Good late morning from Twin Falls, Idaho, Dear Readers. I’m about a third of the way to my destination, Georgia O’Keefe’s Ghost Ranch in Abiquiu, NM.
Let me just start by saying that if you’re in menopause and experiencing random and frequent hot flashes, camping in the desert southwest might not be the best way to travel the 1700 miles between Bellingham, WA and Abiquiu, NM. Too bad I didn’t consider this issue before I was pitching my tent in 102 degrees last night.
I’ve been planning this trip for several weeks, but somehow camping in the heat didn’t really cross my mind. Perhaps because I’m a PNW “blue-tarp” camper. Whenever I think about camping, all that comes to mind is rain and cold, wet sleeping bags and damp fires that never quite get started.
Nonetheless, I had a somewhat satisfying camp experience last night—I managed to get some sleep, at least until some Muslims pulled in around 1 a.m. and started cooking goat. I kid you not. I listened to these two guys speak in a language I did not recognize before some English speaker started talking to them. As I lay there not sleeping and cursing their bad campground manners, I learned a lot about middle eastern cooking and spices, the Muslim response to 9/11 (at least these Muslim’s responses), and why these two young men were going to college in Idaho.
Ironically, the fact that two middle easterners were camping in the remote hills outside of Boise actually made me feel better about my own choice to camp alone. If they weren’t afraid, I wouldn’t be either (though I did sleep with my hunting knife within reach). I have to say, there was so much unsolicited consternation about my decision to drive to New Mexico that my confidence started wavering soon before I left, and as I looked for a suitable camping spot last night, I had to beat back my fear.
I thought a lot about Cheryl Strayed’s adventures in her memoir Wild—what she had to say about Fear came rushing back to me as I set up my camp and perused my surroundings: “ I knew that if I allowed fear to overtake me, my journey was doomed. Fear, to a great extent, is born of a story we tell ourselves, and so I chose to tell myself a different story from the one women are told. I decided I was safe. I was strong. I was brave. Nothing could vanquish me. Insisting on this story was a form of mind control, but for the most part, it worked. Every time I heard a sound of unknown origin or felt something horrible cohering in my imagination, I pushed it away. I simply did not let myself become afraid. Fear begets fear. Power begets power. I willed myself to beget power. And it wasn’t long before I actually wasn’t afraid.”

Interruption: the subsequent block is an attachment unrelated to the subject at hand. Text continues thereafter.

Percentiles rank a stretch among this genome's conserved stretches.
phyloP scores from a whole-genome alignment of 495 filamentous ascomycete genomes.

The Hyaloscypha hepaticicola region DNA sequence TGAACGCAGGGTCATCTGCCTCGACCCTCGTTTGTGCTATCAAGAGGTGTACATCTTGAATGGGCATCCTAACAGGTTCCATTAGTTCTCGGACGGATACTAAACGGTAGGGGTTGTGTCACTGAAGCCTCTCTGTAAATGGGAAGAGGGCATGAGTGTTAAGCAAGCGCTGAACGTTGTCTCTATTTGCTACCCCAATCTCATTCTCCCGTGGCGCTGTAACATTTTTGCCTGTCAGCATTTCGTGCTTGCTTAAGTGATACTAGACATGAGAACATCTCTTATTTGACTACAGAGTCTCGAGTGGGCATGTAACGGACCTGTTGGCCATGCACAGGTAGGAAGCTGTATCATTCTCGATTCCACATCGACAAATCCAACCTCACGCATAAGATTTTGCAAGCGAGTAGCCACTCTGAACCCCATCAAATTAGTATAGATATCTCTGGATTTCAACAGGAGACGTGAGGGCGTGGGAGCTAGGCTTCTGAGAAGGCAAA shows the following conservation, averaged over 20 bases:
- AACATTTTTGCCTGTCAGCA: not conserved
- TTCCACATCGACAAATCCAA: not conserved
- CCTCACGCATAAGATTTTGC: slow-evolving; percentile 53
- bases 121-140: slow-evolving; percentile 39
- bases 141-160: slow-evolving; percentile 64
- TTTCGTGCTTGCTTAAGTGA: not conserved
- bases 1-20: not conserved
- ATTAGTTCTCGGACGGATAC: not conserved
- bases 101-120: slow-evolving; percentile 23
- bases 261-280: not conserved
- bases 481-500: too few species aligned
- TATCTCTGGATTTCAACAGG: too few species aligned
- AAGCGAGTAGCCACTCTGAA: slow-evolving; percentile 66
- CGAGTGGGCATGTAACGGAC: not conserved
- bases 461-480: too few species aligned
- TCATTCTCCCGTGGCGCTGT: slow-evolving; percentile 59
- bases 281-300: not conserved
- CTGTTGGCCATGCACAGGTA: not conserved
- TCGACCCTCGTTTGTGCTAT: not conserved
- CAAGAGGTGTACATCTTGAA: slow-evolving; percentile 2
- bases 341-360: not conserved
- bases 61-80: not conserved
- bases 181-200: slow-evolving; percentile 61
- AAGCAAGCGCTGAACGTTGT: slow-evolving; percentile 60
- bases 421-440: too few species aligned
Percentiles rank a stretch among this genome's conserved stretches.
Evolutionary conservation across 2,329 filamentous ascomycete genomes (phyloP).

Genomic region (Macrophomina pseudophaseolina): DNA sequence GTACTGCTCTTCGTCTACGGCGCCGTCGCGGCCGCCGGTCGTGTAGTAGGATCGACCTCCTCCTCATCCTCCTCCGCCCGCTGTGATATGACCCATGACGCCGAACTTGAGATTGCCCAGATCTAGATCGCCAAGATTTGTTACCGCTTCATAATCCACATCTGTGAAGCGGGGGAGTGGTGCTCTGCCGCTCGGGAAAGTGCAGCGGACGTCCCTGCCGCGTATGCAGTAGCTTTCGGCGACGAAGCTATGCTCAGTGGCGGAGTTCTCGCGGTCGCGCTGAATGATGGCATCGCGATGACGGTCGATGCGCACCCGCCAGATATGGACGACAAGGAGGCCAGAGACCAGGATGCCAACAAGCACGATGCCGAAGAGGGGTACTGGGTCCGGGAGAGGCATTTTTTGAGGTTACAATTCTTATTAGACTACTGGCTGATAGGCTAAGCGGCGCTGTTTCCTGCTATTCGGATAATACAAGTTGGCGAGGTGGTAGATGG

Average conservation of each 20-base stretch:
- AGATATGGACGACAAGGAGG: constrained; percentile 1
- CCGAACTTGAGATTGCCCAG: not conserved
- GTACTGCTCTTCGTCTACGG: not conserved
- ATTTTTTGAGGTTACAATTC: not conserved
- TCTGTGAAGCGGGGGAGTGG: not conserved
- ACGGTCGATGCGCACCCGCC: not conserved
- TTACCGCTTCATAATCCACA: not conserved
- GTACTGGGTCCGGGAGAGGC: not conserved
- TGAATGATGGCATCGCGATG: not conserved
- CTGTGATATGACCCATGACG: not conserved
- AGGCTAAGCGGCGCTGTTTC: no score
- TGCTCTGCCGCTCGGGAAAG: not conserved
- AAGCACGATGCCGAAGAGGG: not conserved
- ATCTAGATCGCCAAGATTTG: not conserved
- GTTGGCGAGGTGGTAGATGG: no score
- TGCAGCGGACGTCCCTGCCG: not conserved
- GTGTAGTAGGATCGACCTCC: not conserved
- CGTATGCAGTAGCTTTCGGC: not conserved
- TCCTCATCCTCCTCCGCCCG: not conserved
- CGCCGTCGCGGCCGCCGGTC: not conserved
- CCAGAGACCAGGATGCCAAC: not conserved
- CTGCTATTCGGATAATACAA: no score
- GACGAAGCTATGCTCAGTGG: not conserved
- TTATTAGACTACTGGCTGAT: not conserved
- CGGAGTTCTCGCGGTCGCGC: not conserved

So, fear conquered, at least last night. I woke up partially refreshed, made myself a thermos of coffee and hit the road. I stopped at a payphone to check in with my sweetie since there was no cell service, and steered the Jeep toward Salt Lake City.
This morning I thought I might get a hotel for the night, but as of this writing, I’m not so sure. If I can camp in 102 degrees in remote Idaho, surely Utah has even better experiences to offer.
Some random observations: it is far too hot to take the top off the Jeep which is rather disappointing. I have to stop every hour or so and scrape the dead bugs from my windshield. Gas is getting cheaper the farther south I go. Drivers here are much more polite and aware than drivers in Washington State (i.e. they move over and don’t hog the left lane on general principles). The landscape is very dry—many side of the road fires, and one very large one near my campsite last night (extinguished the day before I camped).
2 thoughts on “On the Road to AROHO: Feel the Fear (and the Heat) and Go Camping Anyway”
What an adventure! I find that when I fly solo, I always get second thoughts and some anxiety as I head out… but inevitably, free falling makes for amazing experiences! Enjoy the journey, Pam.
Sounds like a wonderful experience. Good for you for taking the scenic route. No doubt you will be filled with all kinds of writerly inspiration by the time you reach the ranch.